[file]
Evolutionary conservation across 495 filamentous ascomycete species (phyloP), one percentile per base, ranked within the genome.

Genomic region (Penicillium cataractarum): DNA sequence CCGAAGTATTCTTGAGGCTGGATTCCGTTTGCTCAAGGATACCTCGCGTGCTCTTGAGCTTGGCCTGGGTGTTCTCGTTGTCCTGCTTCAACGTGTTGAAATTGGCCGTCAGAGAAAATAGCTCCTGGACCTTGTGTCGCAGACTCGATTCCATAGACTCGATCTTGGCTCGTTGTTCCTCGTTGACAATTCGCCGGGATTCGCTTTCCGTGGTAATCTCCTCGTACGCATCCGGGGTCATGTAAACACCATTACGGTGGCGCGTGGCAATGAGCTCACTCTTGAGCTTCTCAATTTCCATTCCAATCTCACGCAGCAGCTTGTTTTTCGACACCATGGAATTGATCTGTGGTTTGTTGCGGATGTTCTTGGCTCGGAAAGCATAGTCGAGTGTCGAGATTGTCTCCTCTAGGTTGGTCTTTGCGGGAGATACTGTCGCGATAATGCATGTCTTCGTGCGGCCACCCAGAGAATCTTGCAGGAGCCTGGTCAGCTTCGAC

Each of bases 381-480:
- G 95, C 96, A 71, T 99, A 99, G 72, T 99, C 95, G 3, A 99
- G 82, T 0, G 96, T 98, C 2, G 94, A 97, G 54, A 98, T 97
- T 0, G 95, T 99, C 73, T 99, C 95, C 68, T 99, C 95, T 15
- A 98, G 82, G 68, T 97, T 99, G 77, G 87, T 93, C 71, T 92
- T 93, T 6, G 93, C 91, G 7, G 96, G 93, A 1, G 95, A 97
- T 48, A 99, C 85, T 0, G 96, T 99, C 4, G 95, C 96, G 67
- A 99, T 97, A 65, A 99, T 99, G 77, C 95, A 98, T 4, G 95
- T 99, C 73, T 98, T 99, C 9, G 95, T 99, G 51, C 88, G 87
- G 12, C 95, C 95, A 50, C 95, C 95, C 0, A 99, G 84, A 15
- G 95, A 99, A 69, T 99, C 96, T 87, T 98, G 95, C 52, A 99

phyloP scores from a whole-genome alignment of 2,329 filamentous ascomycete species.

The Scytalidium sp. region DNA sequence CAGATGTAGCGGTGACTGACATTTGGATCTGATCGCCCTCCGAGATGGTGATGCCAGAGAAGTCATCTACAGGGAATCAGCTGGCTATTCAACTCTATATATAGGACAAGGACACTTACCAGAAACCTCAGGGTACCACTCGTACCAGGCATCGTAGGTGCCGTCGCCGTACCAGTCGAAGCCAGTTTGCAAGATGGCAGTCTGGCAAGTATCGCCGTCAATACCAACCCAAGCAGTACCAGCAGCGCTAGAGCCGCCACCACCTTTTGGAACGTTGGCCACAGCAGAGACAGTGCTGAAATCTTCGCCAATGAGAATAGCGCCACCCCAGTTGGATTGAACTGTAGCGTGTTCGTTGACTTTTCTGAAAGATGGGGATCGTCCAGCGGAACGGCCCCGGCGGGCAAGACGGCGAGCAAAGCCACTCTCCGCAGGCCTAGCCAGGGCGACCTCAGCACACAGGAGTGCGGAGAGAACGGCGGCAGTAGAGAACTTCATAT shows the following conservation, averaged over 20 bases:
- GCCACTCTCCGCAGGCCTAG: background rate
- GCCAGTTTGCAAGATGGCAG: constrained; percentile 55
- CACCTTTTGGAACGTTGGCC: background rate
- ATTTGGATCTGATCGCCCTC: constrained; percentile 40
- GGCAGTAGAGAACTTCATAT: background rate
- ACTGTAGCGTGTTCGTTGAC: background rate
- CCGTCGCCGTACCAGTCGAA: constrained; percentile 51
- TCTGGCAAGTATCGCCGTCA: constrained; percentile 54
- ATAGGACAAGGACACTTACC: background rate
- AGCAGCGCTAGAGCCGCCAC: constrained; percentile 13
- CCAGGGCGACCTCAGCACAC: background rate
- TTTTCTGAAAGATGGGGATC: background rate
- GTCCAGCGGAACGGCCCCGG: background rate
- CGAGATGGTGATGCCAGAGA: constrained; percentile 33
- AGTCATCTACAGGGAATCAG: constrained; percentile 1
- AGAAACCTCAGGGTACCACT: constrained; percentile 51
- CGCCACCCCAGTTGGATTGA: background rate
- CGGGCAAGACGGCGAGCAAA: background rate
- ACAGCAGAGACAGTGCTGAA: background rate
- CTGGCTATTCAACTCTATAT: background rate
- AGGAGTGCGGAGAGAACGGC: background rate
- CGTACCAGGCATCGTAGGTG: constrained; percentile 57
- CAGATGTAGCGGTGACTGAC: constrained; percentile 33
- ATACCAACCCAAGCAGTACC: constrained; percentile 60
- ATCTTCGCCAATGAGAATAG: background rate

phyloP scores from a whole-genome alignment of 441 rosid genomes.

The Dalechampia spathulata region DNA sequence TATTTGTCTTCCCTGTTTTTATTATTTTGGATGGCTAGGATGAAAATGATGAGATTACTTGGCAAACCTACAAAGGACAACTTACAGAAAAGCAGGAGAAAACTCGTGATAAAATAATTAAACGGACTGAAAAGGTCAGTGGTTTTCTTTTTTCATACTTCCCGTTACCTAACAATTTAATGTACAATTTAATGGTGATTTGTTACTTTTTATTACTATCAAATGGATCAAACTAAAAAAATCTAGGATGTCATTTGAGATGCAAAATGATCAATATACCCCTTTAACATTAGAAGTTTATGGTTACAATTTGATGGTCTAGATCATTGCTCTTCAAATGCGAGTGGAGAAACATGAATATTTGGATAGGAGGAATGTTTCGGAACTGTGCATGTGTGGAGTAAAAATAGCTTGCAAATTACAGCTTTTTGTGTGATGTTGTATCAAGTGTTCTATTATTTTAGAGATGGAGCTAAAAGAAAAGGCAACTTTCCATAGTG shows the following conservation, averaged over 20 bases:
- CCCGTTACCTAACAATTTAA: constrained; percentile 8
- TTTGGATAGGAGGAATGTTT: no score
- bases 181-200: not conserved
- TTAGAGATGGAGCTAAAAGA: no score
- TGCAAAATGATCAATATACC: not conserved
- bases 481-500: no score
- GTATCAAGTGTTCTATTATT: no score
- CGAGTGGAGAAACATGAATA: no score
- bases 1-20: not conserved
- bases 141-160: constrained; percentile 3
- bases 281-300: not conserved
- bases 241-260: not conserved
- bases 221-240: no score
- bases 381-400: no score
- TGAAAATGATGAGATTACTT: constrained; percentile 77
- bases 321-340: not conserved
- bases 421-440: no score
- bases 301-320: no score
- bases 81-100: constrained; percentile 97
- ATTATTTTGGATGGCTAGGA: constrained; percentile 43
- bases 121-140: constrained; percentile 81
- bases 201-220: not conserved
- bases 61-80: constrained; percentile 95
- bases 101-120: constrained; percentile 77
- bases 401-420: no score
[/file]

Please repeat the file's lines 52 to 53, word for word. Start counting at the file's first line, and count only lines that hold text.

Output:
- bases 141-160: constrained; percentile 3
- bases 281-300: not conserved